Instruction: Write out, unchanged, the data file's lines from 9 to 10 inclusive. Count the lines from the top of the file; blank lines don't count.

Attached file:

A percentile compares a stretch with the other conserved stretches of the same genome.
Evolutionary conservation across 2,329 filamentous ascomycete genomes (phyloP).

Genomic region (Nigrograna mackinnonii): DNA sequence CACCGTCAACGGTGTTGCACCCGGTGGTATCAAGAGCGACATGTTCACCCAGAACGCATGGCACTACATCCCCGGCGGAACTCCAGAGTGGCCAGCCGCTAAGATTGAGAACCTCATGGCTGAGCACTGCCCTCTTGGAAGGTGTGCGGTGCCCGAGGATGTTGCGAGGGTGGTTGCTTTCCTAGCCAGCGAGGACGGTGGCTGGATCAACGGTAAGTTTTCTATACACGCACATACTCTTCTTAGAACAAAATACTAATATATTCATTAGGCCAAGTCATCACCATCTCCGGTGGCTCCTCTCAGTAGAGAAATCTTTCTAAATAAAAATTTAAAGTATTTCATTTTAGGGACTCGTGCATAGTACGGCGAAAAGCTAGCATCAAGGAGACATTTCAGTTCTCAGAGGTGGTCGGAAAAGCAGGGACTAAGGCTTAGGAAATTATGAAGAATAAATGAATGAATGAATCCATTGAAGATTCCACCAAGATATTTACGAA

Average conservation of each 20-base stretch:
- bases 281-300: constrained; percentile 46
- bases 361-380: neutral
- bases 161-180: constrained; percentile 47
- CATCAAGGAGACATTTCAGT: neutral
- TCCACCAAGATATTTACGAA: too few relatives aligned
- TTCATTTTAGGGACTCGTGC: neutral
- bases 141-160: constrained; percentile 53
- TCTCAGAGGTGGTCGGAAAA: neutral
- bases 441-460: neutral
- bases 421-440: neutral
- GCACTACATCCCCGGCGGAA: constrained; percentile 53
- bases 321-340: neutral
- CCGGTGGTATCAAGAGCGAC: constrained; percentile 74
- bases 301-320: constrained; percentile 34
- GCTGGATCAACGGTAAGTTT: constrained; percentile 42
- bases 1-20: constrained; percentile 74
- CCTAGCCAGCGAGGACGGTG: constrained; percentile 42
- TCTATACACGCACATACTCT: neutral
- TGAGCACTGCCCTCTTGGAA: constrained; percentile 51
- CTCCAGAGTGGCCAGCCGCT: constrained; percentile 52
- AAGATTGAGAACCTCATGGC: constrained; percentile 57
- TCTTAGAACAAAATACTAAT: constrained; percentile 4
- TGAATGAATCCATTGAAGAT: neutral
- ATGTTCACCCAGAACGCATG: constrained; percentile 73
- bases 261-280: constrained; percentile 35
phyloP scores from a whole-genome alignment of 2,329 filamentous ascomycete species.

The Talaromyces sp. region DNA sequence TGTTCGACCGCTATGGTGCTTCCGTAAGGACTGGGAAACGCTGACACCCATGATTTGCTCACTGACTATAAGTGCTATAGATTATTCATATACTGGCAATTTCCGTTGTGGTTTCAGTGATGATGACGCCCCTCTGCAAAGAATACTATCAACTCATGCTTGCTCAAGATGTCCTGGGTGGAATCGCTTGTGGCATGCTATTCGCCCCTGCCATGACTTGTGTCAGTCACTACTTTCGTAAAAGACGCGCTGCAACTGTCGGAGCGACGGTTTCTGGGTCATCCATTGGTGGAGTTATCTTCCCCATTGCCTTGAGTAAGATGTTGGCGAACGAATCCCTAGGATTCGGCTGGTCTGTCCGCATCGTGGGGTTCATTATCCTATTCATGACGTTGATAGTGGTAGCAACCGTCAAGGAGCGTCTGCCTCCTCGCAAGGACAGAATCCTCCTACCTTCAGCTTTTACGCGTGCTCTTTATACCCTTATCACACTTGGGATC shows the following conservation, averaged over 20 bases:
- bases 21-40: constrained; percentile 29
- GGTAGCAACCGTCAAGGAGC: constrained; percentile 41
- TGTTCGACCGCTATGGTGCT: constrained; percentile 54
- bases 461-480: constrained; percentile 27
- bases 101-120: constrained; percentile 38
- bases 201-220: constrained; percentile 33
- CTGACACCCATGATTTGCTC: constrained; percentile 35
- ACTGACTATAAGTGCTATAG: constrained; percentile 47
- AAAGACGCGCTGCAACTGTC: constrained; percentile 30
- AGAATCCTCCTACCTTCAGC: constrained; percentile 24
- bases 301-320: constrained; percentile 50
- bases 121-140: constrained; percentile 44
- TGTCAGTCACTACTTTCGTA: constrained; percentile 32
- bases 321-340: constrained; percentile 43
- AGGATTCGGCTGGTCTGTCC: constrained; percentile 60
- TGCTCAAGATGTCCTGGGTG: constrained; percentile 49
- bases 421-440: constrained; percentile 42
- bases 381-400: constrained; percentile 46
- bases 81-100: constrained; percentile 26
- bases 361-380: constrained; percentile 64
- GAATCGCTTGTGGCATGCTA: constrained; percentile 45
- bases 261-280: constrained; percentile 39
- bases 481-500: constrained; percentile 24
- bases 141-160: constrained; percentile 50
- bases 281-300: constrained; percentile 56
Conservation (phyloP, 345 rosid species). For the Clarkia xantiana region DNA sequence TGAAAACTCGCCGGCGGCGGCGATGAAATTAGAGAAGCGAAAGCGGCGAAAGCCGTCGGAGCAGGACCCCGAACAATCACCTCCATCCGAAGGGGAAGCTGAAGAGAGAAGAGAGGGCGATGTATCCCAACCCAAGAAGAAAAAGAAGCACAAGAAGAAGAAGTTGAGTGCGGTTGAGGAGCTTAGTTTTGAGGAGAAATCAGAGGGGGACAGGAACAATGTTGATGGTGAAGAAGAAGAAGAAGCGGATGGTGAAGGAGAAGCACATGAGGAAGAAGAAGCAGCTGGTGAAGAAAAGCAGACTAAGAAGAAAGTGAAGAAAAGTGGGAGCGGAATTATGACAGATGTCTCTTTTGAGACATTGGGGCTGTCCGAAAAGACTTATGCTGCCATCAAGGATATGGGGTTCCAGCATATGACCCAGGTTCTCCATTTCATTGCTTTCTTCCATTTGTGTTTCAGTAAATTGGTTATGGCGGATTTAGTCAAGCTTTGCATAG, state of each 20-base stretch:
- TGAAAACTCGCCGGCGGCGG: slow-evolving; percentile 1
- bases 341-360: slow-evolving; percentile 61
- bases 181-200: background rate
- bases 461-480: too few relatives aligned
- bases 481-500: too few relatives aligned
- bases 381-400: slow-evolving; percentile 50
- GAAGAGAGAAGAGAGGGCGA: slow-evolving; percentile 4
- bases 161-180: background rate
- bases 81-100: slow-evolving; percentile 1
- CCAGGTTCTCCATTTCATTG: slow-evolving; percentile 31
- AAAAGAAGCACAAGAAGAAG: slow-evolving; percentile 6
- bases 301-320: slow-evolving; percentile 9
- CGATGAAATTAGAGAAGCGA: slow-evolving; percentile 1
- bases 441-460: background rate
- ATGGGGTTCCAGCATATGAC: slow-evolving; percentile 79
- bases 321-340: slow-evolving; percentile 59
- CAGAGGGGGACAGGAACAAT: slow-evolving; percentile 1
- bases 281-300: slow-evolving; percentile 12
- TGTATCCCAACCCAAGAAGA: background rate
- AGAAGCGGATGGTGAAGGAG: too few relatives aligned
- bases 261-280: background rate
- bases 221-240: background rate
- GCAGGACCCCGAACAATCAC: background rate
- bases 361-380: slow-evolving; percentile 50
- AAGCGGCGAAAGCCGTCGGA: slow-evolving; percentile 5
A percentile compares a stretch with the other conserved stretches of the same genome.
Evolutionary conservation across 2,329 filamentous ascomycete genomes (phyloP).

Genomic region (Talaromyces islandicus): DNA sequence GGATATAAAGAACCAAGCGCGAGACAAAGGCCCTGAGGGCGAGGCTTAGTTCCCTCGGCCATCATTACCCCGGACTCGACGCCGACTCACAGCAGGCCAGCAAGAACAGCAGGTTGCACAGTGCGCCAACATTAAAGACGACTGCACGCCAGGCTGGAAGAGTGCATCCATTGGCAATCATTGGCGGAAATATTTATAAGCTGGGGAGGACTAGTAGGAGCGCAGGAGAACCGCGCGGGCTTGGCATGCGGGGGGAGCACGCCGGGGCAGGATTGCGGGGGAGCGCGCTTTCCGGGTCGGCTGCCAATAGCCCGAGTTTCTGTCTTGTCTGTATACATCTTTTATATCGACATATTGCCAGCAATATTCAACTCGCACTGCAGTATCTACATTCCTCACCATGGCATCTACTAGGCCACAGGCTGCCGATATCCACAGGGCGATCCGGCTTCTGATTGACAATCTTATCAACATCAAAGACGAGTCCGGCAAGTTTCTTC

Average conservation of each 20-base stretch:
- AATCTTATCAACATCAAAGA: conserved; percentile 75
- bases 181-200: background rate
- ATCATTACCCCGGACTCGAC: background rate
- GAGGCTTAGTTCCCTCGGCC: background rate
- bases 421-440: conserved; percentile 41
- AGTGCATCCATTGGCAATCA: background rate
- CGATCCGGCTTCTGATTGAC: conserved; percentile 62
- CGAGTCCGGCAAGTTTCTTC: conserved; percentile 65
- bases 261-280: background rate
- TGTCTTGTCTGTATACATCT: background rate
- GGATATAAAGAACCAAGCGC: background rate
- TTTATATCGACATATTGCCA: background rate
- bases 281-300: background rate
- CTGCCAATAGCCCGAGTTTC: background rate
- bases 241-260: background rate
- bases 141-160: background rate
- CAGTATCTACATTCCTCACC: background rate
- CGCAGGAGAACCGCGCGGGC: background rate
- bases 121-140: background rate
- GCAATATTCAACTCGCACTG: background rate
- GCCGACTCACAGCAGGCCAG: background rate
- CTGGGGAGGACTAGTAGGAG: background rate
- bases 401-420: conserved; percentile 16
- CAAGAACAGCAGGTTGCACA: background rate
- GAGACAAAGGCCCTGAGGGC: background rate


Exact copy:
- TCCACCAAGATATTTACGAA: too few relatives aligned
- TTCATTTTAGGGACTCGTGC: neutral